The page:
It hasn’t been reflected in the win column, but the Moose Jaw Warriors feel like they’re getting closer to finding their identity.
Moose Jaw Warriors
The Warriors looked to get bigger with a goal of being harder to play against. To that end they added defenceman Jesse Forsberg in early October and winger Scott Cooke at the end of November.
“I think there’s been some progress even though we haven’t been winning,” said Cooke who broke his fibula during the pre-season with Vancouver and has played six games to date with the Warriors. “I think it’s a step in the right direction and we’re getting closer every game. The guys are getting on the same program of what we want to do.”
Cooke has been an energetic presence on a line with Brayden Point and Sam Fioretti and the six-foot-two left winger scored his first goal of the season Wednesday night. Forsberg isn’t shy about wearing his heart on his sleeve on the ice and has added a different element to the Warriors.
“I think that’s something that Cookie and I have always done and obviously they brought us in to help in that regard. There’s a lot of guys on our team who have been stepping up physically in that regard too,” said Forsberg, a six-foot-one 20-year-old acquired from Seattle for a third round pick. “That’s one thing about hockey: anyone can get things going. All you have to do is finish your check and you can light a fire under everyone’s butt.”
Warriors head coach Mike Stothers has been happy with what he has seen so far from his two new charges.
“I love the intensity from both of them,” said Stothers. “I like the passion that they both have and they don’t internalize it. They let it spill out for the whole world to see and I love that. You can’t have 20 of those guys, but it’s one thing to want to win, but you want guys who hate to lose. Those guys don’t like losing. They’ve been great.”
The Warriors are mired in a stretch that has seen them win once in 12 games. Cooke hasn’t been in Moose Jaw for that whole time, but Wednesday’s 6-3 loss to Kelowna was a glimpse of what both players bring to the table. Forsberg didn’t back down an inch when the Warriors trailed 4-0 and Cooke continued to play the same style for the duration. Both played a role as the Warriors clawed their way back into the game against the WHL-leading Rockets.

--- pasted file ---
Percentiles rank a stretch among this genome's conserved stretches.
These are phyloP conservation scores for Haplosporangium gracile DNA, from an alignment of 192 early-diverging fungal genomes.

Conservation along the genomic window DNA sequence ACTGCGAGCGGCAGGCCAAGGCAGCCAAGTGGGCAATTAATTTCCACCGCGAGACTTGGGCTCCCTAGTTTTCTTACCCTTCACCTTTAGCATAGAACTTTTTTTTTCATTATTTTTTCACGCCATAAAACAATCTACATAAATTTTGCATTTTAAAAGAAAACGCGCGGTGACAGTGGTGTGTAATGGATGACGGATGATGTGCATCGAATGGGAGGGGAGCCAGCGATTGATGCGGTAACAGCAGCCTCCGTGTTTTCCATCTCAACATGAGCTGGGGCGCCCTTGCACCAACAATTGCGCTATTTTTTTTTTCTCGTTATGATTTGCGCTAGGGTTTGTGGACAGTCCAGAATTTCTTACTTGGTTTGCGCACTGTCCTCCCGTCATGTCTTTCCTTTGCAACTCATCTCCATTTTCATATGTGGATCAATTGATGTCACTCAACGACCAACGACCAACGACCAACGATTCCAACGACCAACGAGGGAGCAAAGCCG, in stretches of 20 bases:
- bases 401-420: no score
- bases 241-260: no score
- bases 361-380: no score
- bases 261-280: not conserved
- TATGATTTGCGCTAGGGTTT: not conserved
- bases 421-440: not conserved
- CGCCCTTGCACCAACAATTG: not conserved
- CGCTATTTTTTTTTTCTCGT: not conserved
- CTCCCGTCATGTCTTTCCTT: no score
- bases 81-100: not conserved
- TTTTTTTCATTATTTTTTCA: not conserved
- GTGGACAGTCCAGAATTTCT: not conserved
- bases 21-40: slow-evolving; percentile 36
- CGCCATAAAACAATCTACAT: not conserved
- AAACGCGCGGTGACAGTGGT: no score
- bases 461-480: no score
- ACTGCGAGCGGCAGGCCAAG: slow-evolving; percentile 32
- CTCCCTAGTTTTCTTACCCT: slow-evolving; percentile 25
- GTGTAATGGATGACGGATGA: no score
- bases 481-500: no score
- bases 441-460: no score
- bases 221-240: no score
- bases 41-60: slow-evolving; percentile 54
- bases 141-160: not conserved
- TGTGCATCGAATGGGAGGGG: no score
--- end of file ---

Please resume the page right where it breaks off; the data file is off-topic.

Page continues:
“Cookie is such an out-going guy. He has so much energy. I hope he never starts drinking coffee,” said Stothers. “It’s good because, for whatever reason, (Tanner Eberle) has lost a little of his (jump) — maybe he was tired of being one of the only few — but Cooke gives some life and energy to everybody. It’s infectious.
“When you’re struggling and having a hard time winning, you need guys with some positive energy around you. It’s too easy to get swallowed up in the doom and gloom.
“These guys approach every day the same. They approach it like it could be their last and they’re going to enjoy it to the fullest.”
They aren’t enjoying watching the losses mount, but both are trying to bring some leadership to the team despite being relatively new to the group.
“That’s something I’ve always had as part of my game. I’ve always worn a letter and it’s something I take pride in. We have a good core of leaders here, but I want to try to step in when I can,” said Forsberg. “We’re close. We just have a few steps to take here.”
Cooke who has twice injured himself by throwing his body around with too much reckless abandon, is trying to learn from his new coach.
“I was looking at some of (Stothers’) videos and the way that he played. He thinks I play a lot like him. I think he’s a lot tougher than I’ll ever be, but I still want to play like that,” said Cooke. “Once I start doing it, Forsberg does it too and other guys will start to build off of that.”
The Warriors will try to be hard working and physical for 60 minutes when they travel to Brandon Saturday before they host the Kamloops Blazers (6 p.m., Mosaic Place) Sunday.
“All we have in our minds right now is winning and that’s what we’re here to do,” said Forsberg.